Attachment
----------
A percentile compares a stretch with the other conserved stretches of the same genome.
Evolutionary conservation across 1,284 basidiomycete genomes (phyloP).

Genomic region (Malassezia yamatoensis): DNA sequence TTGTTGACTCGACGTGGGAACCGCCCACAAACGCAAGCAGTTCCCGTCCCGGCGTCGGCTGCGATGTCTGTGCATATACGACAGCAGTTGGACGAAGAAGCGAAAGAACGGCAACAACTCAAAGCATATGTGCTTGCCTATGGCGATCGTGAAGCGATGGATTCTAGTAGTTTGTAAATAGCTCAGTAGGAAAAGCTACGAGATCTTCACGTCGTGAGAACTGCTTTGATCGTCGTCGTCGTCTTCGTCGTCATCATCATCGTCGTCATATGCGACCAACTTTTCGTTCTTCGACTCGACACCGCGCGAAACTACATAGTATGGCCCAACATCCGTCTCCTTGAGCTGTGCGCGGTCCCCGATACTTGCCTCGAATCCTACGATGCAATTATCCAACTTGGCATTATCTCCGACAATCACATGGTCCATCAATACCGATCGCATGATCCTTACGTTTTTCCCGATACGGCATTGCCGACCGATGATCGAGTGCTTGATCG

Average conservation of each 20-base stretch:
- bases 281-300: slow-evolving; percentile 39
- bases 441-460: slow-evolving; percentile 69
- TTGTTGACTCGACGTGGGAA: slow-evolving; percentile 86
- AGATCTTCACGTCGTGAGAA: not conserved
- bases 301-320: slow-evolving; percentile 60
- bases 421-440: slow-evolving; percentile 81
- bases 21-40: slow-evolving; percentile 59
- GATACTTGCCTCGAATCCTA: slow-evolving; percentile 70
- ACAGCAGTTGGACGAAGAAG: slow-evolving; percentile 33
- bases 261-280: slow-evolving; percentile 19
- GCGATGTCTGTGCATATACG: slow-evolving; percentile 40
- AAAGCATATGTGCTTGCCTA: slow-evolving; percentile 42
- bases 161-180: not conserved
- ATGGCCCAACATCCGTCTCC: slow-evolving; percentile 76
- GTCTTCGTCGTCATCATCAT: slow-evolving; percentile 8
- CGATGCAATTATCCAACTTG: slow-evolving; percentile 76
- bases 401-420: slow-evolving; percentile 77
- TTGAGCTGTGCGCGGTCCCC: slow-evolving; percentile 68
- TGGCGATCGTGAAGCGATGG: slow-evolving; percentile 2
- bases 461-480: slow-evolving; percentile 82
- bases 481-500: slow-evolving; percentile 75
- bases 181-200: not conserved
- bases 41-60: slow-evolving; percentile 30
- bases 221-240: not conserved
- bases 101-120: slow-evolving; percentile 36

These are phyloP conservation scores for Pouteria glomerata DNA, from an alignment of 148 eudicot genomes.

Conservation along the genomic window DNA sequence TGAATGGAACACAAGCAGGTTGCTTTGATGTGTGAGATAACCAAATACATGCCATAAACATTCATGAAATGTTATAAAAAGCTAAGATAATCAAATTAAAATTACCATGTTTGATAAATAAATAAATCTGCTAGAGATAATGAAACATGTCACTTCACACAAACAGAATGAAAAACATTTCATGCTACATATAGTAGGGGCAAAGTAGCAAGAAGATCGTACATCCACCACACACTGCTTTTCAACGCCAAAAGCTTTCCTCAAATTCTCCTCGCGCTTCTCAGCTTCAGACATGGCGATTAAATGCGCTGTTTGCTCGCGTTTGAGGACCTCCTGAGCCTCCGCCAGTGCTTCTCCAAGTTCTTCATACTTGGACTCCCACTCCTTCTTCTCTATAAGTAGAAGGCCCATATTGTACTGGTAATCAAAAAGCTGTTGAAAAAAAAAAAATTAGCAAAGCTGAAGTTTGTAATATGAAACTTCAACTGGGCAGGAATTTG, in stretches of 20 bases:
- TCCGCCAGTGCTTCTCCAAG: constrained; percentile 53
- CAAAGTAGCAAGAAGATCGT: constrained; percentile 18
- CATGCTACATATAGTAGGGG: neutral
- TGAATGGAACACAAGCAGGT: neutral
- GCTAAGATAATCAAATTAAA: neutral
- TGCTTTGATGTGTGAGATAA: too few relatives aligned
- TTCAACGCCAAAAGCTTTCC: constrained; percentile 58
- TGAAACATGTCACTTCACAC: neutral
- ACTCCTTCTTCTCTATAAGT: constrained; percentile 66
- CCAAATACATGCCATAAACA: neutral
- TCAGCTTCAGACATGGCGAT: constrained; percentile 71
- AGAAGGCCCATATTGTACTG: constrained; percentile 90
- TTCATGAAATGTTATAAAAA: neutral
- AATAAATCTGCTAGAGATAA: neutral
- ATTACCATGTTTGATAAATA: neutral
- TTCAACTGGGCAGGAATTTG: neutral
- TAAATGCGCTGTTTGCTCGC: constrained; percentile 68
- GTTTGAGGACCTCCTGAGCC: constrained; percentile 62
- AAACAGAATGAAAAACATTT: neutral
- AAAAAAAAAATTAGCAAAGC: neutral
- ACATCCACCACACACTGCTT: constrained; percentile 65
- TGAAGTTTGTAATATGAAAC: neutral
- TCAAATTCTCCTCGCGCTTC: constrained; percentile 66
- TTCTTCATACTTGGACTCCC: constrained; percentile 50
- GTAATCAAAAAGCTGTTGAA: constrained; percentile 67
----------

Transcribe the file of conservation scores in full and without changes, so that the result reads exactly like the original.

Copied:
A percentile compares a stretch with the other conserved stretches of the same genome.
Evolutionary conservation across 1,284 basidiomycete genomes (phyloP).

Genomic region (Malassezia yamatoensis): DNA sequence TTGTTGACTCGACGTGGGAACCGCCCACAAACGCAAGCAGTTCCCGTCCCGGCGTCGGCTGCGATGTCTGTGCATATACGACAGCAGTTGGACGAAGAAGCGAAAGAACGGCAACAACTCAAAGCATATGTGCTTGCCTATGGCGATCGTGAAGCGATGGATTCTAGTAGTTTGTAAATAGCTCAGTAGGAAAAGCTACGAGATCTTCACGTCGTGAGAACTGCTTTGATCGTCGTCGTCGTCTTCGTCGTCATCATCATCGTCGTCATATGCGACCAACTTTTCGTTCTTCGACTCGACACCGCGCGAAACTACATAGTATGGCCCAACATCCGTCTCCTTGAGCTGTGCGCGGTCCCCGATACTTGCCTCGAATCCTACGATGCAATTATCCAACTTGGCATTATCTCCGACAATCACATGGTCCATCAATACCGATCGCATGATCCTTACGTTTTTCCCGATACGGCATTGCCGACCGATGATCGAGTGCTTGATCG

Average conservation of each 20-base stretch:
- bases 281-300: slow-evolving; percentile 39
- bases 441-460: slow-evolving; percentile 69
- TTGTTGACTCGACGTGGGAA: slow-evolving; percentile 86
- AGATCTTCACGTCGTGAGAA: not conserved
- bases 301-320: slow-evolving; percentile 60
- bases 421-440: slow-evolving; percentile 81
- bases 21-40: slow-evolving; percentile 59
- GATACTTGCCTCGAATCCTA: slow-evolving; percentile 70
- ACAGCAGTTGGACGAAGAAG: slow-evolving; percentile 33
- bases 261-280: slow-evolving; percentile 19
- GCGATGTCTGTGCATATACG: slow-evolving; percentile 40
- AAAGCATATGTGCTTGCCTA: slow-evolving; percentile 42
- bases 161-180: not conserved
- ATGGCCCAACATCCGTCTCC: slow-evolving; percentile 76
- GTCTTCGTCGTCATCATCAT: slow-evolving; percentile 8
- CGATGCAATTATCCAACTTG: slow-evolving; percentile 76
- bases 401-420: slow-evolving; percentile 77
- TTGAGCTGTGCGCGGTCCCC: slow-evolving; percentile 68
- TGGCGATCGTGAAGCGATGG: slow-evolving; percentile 2
- bases 461-480: slow-evolving; percentile 82
- bases 481-500: slow-evolving; percentile 75
- bases 181-200: not conserved
- bases 41-60: slow-evolving; percentile 30
- bases 221-240: not conserved
- bases 101-120: slow-evolving; percentile 36

These are phyloP conservation scores for Pouteria glomerata DNA, from an alignment of 148 eudicot genomes.

Conservation along the genomic window DNA sequence TGAATGGAACACAAGCAGGTTGCTTTGATGTGTGAGATAACCAAATACATGCCATAAACATTCATGAAATGTTATAAAAAGCTAAGATAATCAAATTAAAATTACCATGTTTGATAAATAAATAAATCTGCTAGAGATAATGAAACATGTCACTTCACACAAACAGAATGAAAAACATTTCATGCTACATATAGTAGGGGCAAAGTAGCAAGAAGATCGTACATCCACCACACACTGCTTTTCAACGCCAAAAGCTTTCCTCAAATTCTCCTCGCGCTTCTCAGCTTCAGACATGGCGATTAAATGCGCTGTTTGCTCGCGTTTGAGGACCTCCTGAGCCTCCGCCAGTGCTTCTCCAAGTTCTTCATACTTGGACTCCCACTCCTTCTTCTCTATAAGTAGAAGGCCCATATTGTACTGGTAATCAAAAAGCTGTTGAAAAAAAAAAAATTAGCAAAGCTGAAGTTTGTAATATGAAACTTCAACTGGGCAGGAATTTG, in stretches of 20 bases:
- TCCGCCAGTGCTTCTCCAAG: constrained; percentile 53
- CAAAGTAGCAAGAAGATCGT: constrained; percentile 18
- CATGCTACATATAGTAGGGG: neutral
- TGAATGGAACACAAGCAGGT: neutral
- GCTAAGATAATCAAATTAAA: neutral
- TGCTTTGATGTGTGAGATAA: too few relatives aligned
- TTCAACGCCAAAAGCTTTCC: constrained; percentile 58
- TGAAACATGTCACTTCACAC: neutral
- ACTCCTTCTTCTCTATAAGT: constrained; percentile 66
- CCAAATACATGCCATAAACA: neutral
- TCAGCTTCAGACATGGCGAT: constrained; percentile 71
- AGAAGGCCCATATTGTACTG: constrained; percentile 90
- TTCATGAAATGTTATAAAAA: neutral
- AATAAATCTGCTAGAGATAA: neutral
- ATTACCATGTTTGATAAATA: neutral
- TTCAACTGGGCAGGAATTTG: neutral
- TAAATGCGCTGTTTGCTCGC: constrained; percentile 68
- GTTTGAGGACCTCCTGAGCC: constrained; percentile 62
- AAACAGAATGAAAAACATTT: neutral
- AAAAAAAAAATTAGCAAAGC: neutral
- ACATCCACCACACACTGCTT: constrained; percentile 65
- TGAAGTTTGTAATATGAAAC: neutral
- TCAAATTCTCCTCGCGCTTC: constrained; percentile 66
- TTCTTCATACTTGGACTCCC: constrained; percentile 50
- GTAATCAAAAAGCTGTTGAA: constrained; percentile 67